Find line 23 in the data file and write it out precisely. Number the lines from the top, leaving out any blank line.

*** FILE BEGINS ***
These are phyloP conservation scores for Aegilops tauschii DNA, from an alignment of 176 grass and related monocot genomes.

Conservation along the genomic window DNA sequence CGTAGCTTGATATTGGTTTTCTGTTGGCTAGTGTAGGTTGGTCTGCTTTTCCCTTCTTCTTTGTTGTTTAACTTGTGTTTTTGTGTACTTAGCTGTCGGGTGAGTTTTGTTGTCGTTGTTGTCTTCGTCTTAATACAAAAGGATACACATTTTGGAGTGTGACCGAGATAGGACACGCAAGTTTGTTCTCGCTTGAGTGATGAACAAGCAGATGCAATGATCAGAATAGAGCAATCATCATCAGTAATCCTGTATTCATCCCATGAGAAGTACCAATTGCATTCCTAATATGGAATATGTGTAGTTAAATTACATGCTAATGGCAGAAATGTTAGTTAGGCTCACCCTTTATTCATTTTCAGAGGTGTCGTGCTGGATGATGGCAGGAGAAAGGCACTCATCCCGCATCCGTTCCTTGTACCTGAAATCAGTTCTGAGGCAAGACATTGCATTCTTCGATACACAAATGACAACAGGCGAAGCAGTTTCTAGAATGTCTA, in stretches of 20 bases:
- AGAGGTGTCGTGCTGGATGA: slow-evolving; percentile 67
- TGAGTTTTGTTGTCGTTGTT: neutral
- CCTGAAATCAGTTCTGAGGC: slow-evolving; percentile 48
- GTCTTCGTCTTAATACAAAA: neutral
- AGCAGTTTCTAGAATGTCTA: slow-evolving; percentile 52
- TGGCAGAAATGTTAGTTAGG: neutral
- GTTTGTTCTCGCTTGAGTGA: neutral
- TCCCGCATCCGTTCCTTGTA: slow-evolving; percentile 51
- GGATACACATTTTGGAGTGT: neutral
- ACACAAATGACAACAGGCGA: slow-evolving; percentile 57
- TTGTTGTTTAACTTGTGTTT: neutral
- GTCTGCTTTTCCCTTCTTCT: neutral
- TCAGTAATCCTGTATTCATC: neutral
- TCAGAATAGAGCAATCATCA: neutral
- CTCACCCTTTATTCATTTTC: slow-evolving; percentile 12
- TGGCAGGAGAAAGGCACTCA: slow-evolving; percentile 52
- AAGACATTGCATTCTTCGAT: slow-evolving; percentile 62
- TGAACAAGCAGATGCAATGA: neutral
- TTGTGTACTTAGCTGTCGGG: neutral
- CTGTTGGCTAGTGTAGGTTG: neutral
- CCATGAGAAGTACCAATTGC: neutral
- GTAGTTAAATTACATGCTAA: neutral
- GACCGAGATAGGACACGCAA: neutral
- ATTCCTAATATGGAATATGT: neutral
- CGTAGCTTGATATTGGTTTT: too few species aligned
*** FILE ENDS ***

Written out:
- CCATGAGAAGTACCAATTGC: neutral